How To Make A Time Lapse Art Video

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In my last blog post I forecasted some more digging about in the topic of time lapse videos especially for artists on Instagram. First off, I must state clearly that I still have a long way to go to learn better videography and editing, but the fantastic news is that your video can still be effective and engaging whilst you are still a hack! 

6+ months ago when the Instagram algorithms were different, my time lapse art video would skyrocket to 60k - 100k views within days. This would result in 100+ followers per 24 hours and so many comments I struggled to reply. Thems were the days!! Currently my video is lucky to hit 30k views before it runs out of steam, but I still notice a marked level of engagement. That's because process is magical. Surely you'll agree it is darn fascinating to watch something grow. It's inspiring and contagious.  It enables us to believe in a process of our very own. In the deepest part of me I yearn for anyone who has lived an existence excluded from creative practise to realise that creativity is actually totally accessible. That they are inherently a channel for creative expression and flow. And that in this activity they would arrive at the deepest sense of loveable identity. There are no exceptions.

Therefore I will gladly share what I have learnt so far using just my iPhone on a tripod. Here is an example of (what I think is!) a successful time lapse video of mine. This one is on my Youtube channel so it was able to run slower without the 60 second time restriction imposed by Instagram. It worked really well with that great natural light. So sorry about the music though! I'll talk about the audio situation further on...


I do bang on about light a lot. Only because it makes ALL the difference. If your light is not good you'll lose colour and definition which leads to a loss of overall effect. Do set up your work in a spot where the light is indirect and natural. I have my studio set up in my garage, and this canvas is on the floor right beside the door where I've pegged up white sheets to diffuse the sunlight streaming in. OH- and don't forget to check your wet media is not going to reflect! It's worth putting some wet paint on some scrap paper or something reflective in the spot where you have your piece set up just to make sure your work isn't going to be lost in a reflection. I've made this mistake, and see it happen frequently enough in other time laspe art videos to make a definite point of talking about it.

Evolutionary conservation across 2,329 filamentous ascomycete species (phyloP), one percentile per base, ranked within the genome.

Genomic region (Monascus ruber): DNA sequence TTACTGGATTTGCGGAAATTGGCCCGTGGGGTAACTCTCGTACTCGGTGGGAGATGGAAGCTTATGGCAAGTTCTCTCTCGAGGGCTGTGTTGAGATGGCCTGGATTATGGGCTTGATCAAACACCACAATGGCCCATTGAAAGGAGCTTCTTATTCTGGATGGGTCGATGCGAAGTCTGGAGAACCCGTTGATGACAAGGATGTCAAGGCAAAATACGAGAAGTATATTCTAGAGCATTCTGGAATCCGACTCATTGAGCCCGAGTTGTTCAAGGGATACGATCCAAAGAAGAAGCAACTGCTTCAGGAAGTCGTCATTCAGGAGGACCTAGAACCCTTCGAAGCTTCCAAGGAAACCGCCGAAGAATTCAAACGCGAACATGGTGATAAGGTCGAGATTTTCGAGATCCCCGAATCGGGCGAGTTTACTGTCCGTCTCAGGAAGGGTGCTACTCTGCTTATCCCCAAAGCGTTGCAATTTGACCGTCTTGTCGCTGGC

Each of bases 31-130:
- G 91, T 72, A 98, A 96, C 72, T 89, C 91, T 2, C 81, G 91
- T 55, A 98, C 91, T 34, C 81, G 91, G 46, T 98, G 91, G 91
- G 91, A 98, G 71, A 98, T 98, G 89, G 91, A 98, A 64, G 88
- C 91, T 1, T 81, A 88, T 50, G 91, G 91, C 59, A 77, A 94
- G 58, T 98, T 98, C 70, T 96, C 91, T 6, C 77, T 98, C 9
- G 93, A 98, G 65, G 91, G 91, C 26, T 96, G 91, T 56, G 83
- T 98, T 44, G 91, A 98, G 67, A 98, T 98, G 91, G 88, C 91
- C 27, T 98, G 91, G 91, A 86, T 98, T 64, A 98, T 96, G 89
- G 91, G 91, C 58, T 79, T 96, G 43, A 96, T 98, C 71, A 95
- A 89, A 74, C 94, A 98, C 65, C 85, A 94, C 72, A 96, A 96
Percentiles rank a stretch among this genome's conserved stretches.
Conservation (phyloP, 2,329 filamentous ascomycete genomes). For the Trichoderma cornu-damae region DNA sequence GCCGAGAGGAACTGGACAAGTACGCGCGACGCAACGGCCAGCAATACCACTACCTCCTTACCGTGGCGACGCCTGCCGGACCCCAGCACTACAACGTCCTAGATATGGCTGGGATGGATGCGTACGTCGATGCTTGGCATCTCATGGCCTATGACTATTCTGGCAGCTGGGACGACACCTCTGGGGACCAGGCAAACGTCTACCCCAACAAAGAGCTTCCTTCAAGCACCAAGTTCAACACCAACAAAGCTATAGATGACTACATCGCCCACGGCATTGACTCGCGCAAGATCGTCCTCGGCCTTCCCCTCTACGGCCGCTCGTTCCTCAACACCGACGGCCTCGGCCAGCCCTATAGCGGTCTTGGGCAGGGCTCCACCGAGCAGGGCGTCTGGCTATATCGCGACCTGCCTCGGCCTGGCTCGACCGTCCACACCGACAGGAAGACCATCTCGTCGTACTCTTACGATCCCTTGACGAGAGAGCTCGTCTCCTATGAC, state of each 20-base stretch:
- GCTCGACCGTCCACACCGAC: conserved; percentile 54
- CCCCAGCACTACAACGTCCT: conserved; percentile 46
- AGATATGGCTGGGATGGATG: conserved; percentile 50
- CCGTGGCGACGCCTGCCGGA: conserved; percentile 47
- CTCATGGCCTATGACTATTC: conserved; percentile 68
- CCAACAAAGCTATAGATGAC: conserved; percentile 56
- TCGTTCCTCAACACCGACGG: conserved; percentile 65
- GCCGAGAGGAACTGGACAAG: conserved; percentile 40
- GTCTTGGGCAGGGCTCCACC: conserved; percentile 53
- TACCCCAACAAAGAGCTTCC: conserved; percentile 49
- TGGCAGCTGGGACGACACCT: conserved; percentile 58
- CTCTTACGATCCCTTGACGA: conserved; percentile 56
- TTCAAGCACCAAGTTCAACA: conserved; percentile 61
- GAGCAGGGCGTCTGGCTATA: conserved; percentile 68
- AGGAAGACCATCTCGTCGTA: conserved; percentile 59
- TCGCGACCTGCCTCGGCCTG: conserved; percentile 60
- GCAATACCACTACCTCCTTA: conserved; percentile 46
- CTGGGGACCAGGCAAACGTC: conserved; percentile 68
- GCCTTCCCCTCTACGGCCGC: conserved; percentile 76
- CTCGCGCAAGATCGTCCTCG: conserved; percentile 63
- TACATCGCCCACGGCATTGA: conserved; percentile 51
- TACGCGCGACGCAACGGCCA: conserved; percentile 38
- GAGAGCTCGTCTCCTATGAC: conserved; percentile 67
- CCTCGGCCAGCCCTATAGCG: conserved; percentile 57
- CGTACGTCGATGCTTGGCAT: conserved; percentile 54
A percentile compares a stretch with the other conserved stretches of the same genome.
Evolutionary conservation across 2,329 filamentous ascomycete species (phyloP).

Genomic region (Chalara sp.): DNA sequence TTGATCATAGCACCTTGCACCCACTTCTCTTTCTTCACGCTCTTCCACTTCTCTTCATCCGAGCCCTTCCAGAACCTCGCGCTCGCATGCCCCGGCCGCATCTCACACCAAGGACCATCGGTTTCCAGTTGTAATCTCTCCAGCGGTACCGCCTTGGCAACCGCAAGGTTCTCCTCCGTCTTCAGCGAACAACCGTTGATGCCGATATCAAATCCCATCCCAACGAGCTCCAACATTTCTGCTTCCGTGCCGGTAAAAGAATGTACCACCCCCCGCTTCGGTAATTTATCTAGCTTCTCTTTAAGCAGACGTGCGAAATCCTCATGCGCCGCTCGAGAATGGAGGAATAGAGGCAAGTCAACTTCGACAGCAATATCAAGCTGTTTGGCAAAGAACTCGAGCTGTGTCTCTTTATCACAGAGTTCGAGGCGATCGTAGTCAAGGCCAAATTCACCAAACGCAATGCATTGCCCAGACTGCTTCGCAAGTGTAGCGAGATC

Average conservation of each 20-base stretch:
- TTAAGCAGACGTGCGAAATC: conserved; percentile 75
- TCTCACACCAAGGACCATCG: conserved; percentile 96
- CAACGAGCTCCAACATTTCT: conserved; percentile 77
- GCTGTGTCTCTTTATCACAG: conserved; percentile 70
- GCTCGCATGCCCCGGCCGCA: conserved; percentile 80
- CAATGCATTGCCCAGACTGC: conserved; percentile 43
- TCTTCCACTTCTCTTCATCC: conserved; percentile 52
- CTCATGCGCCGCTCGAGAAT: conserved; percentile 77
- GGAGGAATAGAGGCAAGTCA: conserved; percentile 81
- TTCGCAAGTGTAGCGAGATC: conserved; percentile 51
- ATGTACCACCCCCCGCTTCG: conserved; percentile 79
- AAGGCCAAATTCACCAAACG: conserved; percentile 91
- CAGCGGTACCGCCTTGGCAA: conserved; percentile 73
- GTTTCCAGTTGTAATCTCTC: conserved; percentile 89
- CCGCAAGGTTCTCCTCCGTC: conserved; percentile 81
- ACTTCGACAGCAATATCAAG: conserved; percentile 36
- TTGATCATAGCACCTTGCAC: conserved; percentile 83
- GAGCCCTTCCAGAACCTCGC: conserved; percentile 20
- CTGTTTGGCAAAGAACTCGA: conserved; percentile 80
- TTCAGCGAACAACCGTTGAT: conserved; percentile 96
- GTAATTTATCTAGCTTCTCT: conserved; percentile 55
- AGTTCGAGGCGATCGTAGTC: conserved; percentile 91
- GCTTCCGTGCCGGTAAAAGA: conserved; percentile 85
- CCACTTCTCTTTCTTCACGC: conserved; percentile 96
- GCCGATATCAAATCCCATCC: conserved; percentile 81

Check that you've got your materials, water bucket, extra brushes and media at hand. If you do forget something it's not that big a deal to go and get it while the time lapse is running. I've refilled my water bucket, received parcels from the courier and even retrieved something from the house all while the time lapse is running and you can hardly notice an interruption.


Hopefully you already have a tripod with extendable legs, but if not, I have heard of all manner of make-shift contraptions. It's as if tripods weren't cheap as chips! (I think mine was less than $10 with free shipping on eBay) But we artists have to create make-shift things because we require the job be done immediately. I've heard of somebody taping their phone to the ceiling, and another artist constructing an apparatus from bricks and a plank (was that you, @susannaapril ?) I have such a soft spot for people's brains figuring it out with what they have on hand! I've upgraded my tripod by taping it to a portable easel I had hanging around. It means I can have my phone positioned much higher and directly above my work. 

OK, so I recommend downloading the Hyperlapse app  (here's the link for Android ) because it captures and then allows you to select the speed of the video before processing. This means you can be sure it will be under 60 seconds so nothing will be cut when you upload to Instagram. It's also much smoother to watch than the regular time lapse setting on the iPhone camera.

Once you have the app installed, check that you are not running out of space on your phone! I often upload my camera roll in preparation for multiple time lapse videos.

Now switch your phone to aeroplane mode. It's highly inconvenient to receiving incoming calls during your sesh! But if you forget, don't worry too much... hyperlapse waits and resumes again when you hang up or reject the call. It's a fair bit nuisancey - that's all.

Now you can open the app and position everything so the canvas or other substrate is in good view. Press on the canvas on your screen to lock the focus and the light. Sometimes the clouds cover the sun and there ain't nuthin' to be done about it... but locking the AE/AF does help keep the right things looking good as far as possible.